Little Meg on the Mend after Thyroid Malady

Meet Meg, a little cat diagnosed with hyperthyroidism nursed back to health by Medivet West Byfleet.

When Meg the moggy began eating more than usual, her owner took her to the local Medivet West Byfleet. As increased appetite (polyphagia) and eating more is a common symptom of an overactive thyroid, the vet recommended a blood test to check Meg’s Thyroxine levels (the main hormone secreted into the bloodstream by the thyroid gland).

Some other symptoms of hyperthyroidism in cats are:

  • Increased thirst
  • Weight loss
  • Poor condition of fur and skin
  • Increased activity
  • Restlessness
  • Irritability

When the results came back and the hyperthyroidism was confirmed, the vet discussed the different treatment options available with Meg’s owner. There are a number of treatments available including life-long medication, surgery to remove the affected thyroid gland, or specialist radioactive iodine. Meg’s owner opted for radioactive iodine therapy, something that is only offered by a handful of veterinary practices around the country including our own Medivet 24 hour Enfield practice. This treatment is now considered the safest and most effective option for cats with hyperthyroidism.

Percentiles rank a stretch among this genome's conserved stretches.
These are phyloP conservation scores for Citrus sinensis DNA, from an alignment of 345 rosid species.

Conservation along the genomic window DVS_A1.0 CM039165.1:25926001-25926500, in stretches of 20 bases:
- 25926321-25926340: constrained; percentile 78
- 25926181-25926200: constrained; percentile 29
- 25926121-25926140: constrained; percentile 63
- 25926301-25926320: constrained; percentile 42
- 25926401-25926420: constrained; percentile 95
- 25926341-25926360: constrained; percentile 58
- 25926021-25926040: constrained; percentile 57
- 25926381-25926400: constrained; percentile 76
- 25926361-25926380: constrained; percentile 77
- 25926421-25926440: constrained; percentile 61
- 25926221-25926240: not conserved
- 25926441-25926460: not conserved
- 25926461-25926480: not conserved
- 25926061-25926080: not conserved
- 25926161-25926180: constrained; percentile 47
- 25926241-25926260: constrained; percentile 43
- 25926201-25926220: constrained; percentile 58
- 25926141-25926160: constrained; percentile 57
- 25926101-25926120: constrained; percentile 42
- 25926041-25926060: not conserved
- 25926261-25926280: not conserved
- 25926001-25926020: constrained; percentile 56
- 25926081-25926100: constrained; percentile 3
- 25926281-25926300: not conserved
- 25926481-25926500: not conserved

Meg was sent to the Enfield hospital, where she had ultrasound scans and x-rays to check for any underlying issues before the treatment was given. Thankfully, this was all-clear, and Meg was given a simple injection of iodine under her skin which destroyed the affected tissues without harming the surrounding glands or tissues.

Radioactive iodine has a high success rate however requires some recovery time at the practice, and little Meg stayed in hospital for 2 weeks under exceptional care and supervision to ensure she was recovering well, and the owners were given daily updates on her condition to put their minds at rest.

Meg is now happily back at home. The treatment was a success, and the team at Medivet West Byfleet is happy to report that a recent blood test shows that Meg’s thyroid glad is back to normal.

For more information please see our related articles;